Mind’s Eye Theatre-esque games are somewhat suited to games which put a strong emphasis on political networking and social skills – but for that there was also alternatives, with at least one (and often several) freeform games which delivered a similar style of play. These would run campaigns in short runs (since they were associated with the local university’s RPG society and so needed to complete their arcs within the academic year due to student turnover), and as the “freeform” title implies tended to be extremely system-light.

This meant there were not much in the way of rules you needed to keep in mind to play, and not much in the way of the sort of long-term baggage that any RPG campaign accumulates over the passage of time. By contrast, the local Camarilla UK game seemed rather unapproachable. The Mind’s Eye Theatre system provided a significant barrier to entry and seemed daunting to handle in play – whilst in a tabletop context it’s much easier to pause and look up a rule when playing a crunchy system, LARPs really thrive on pausing the action as little as possible, so a rules logjam in a LARP can be significantly more disruptive to the play experience than a difficult rules problem in a tabletop context, and needing to keep a large amount of rules information straight in your head to ensure smooth play is a perennial LARP system design issue.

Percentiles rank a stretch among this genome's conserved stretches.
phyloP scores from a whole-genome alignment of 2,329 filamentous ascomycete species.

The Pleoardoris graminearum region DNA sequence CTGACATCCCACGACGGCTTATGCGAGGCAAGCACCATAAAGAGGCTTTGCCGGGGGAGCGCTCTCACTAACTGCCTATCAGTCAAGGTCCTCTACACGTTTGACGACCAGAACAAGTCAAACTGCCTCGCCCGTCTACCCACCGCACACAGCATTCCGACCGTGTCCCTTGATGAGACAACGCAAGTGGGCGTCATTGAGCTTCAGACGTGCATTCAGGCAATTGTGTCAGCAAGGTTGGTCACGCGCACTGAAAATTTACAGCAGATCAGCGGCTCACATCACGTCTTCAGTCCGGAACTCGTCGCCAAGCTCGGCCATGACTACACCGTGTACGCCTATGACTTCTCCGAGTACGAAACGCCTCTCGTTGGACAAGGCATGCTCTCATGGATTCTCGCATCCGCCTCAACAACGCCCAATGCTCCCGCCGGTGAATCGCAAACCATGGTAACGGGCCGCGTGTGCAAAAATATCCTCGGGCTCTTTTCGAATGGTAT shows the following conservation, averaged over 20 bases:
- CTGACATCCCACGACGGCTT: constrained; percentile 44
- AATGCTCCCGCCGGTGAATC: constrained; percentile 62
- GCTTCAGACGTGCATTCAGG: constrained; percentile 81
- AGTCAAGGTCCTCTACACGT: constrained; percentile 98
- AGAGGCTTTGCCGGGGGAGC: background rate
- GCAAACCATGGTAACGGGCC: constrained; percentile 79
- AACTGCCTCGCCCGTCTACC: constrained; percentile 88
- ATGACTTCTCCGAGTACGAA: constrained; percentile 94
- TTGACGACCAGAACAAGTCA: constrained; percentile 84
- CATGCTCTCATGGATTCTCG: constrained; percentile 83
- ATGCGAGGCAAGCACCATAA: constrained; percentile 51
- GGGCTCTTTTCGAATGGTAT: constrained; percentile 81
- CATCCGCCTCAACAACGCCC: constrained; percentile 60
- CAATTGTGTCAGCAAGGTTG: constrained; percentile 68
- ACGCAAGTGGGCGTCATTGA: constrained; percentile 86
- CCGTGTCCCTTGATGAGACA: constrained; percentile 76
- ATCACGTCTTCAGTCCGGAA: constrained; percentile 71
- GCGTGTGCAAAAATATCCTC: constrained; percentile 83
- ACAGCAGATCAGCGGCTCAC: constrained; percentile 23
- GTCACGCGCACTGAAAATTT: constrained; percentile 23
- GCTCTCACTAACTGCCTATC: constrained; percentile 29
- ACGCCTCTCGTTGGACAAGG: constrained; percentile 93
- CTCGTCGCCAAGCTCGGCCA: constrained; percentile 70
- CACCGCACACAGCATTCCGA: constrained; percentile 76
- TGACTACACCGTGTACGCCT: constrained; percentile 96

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Lessons From the Dinner Table 5: LARPing, Blackballing, and the Price of Doing Business